Drug not used in the management of PPH? (AIPG 2011)
Drugs used in the management of Postpartum Hemorrhage
a. Oxytocin can be administered as a 5-U intravenous bolus, as 20 U in 1 L of NS intravenously run as fast as possible, or as 10 U intramyometrially with a spinal needle if no immediate intravenous access is available.
b. The traditional second-line agent for uterine atony has been ergonovine (or Ergotrate) given as an initial dose of 100 or 125 mcg intravenously or intramyometrially or 200 or 250 mcg intramuscularly.
c. The maximum total dose is 1.25 mg. Hypertension is a relative contraindication. In some regions, the availability of ergot preparations has become problematic. Every effort should be made to secure supplies of this inexpensive and useful agent.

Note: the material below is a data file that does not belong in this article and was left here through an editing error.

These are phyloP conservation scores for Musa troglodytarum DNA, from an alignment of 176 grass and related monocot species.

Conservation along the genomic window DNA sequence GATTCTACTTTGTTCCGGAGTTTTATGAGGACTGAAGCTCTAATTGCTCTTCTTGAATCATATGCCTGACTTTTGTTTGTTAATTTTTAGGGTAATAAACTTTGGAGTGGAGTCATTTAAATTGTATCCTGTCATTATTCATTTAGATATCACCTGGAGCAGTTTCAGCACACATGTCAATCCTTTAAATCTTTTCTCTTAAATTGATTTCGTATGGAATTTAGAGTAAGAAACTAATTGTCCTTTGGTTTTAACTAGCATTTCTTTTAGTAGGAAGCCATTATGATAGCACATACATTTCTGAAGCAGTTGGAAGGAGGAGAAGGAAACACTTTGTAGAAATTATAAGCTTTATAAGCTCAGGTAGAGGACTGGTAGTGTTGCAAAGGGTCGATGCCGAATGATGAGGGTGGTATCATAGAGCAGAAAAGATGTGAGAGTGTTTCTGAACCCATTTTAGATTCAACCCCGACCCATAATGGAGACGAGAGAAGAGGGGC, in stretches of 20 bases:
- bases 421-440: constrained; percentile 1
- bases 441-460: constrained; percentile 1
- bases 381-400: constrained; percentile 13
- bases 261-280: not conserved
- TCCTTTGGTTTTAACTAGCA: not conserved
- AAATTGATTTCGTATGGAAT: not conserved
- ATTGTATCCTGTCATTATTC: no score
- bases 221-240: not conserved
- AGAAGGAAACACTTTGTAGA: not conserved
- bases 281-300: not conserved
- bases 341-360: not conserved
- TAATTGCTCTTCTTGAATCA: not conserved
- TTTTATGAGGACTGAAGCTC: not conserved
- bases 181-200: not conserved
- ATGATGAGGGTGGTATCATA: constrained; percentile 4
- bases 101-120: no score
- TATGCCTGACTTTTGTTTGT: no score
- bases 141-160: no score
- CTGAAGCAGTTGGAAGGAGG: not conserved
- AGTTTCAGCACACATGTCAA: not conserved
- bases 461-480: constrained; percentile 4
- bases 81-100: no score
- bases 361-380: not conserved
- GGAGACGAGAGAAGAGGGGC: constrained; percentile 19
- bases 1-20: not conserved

d. Many authorities now recommend the use of intramuscular carboprost as the second-line agent when it is available. The recommended dose is 250 mcg intramuscularly or intramyometrially, not to exceed 2 mg (8 doses). Asthma is a contraindication.
e. Carboprost has been shown to be 80-90% effective in stopping PPH in cases refractory to oxytocin and ergonovine. Intramuscular administration of these agents is not recommended if the patient demonstrates evidence of shock because absorption would be compromised.
f. Misoprostol may also become a valuable agent in the treatment of PPH. The low cost of the drug and its heat stability (does not require refrigeration) makes it especially appealing for use in the developing world. More trials are pending.